Companies, of course, put a lot of thought into what to name their company. It may seem like a simple task, but it can be harder than you think to come up with an original, concise name that people will remember.
This post discusses the 10 types of company names and the pros and cons of each. It gives some insight into what you need to think of when naming a company.
When I was a senior in college, I started an educational technology company with a couple of friends of mine from Walker. Our product was a website that would help all parts of a school community to communicate with each other efficiently (students, parents, teachers, etc.). The name we chose for the company was "learnection." It fits under the "Blends" category from the blog post I link to above -- like Microsoft and Netscape, it is a blend of two words: "learning" and "connection."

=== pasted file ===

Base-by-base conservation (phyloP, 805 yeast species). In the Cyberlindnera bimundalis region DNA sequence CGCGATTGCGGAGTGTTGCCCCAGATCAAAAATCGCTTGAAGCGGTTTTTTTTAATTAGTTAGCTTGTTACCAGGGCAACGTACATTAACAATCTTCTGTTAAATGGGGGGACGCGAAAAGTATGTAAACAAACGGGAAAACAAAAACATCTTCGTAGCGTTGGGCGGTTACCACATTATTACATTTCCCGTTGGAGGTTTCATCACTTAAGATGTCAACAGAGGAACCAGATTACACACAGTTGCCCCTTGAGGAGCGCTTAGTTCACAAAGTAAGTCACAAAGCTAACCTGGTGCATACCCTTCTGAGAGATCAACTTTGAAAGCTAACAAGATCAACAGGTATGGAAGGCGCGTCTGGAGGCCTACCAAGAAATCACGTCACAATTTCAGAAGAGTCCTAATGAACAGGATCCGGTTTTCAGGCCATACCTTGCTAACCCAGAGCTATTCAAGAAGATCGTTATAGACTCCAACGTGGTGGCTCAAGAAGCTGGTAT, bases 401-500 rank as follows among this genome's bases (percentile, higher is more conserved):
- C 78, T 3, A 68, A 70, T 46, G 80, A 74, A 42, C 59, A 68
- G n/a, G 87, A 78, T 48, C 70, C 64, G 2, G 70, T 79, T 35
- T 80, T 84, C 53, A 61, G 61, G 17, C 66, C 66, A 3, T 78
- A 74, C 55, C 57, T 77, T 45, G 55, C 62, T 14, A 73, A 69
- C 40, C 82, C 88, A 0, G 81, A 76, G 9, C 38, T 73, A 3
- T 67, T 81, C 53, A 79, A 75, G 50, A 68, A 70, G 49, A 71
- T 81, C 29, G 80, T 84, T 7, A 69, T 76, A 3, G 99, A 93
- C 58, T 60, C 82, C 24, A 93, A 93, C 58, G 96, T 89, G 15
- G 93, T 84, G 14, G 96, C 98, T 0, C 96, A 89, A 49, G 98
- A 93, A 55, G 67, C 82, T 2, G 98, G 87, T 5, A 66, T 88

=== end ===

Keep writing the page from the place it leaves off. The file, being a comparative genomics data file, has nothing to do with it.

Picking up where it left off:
At the time, it seemed like a good, simple name that was halfway creative. However, there were several problems with the name after we looked back on it. First, it does not really roll off your tongue, and people were not always sure how to pronounce it when they read it the first time. When you think of the successful internet companies, it is abundantly clear how to pronounce Microsoft, eBay, Google, Apple and Amazon. Also, when writing "learnection" in certain fonts, the lower-case "L" at the beginning of the name would look like an upper-case "I" and that would really confuse people. Now, those considerations are not why the business did not last more than a couple of years, but it probably would have helped our marketing to have a simpler, catchier name.
What do you guys think makes a good company name? Can you think of any companies that succeed despite having an awkward or confusing name?
(Source: Guy Kawasaki's Blog)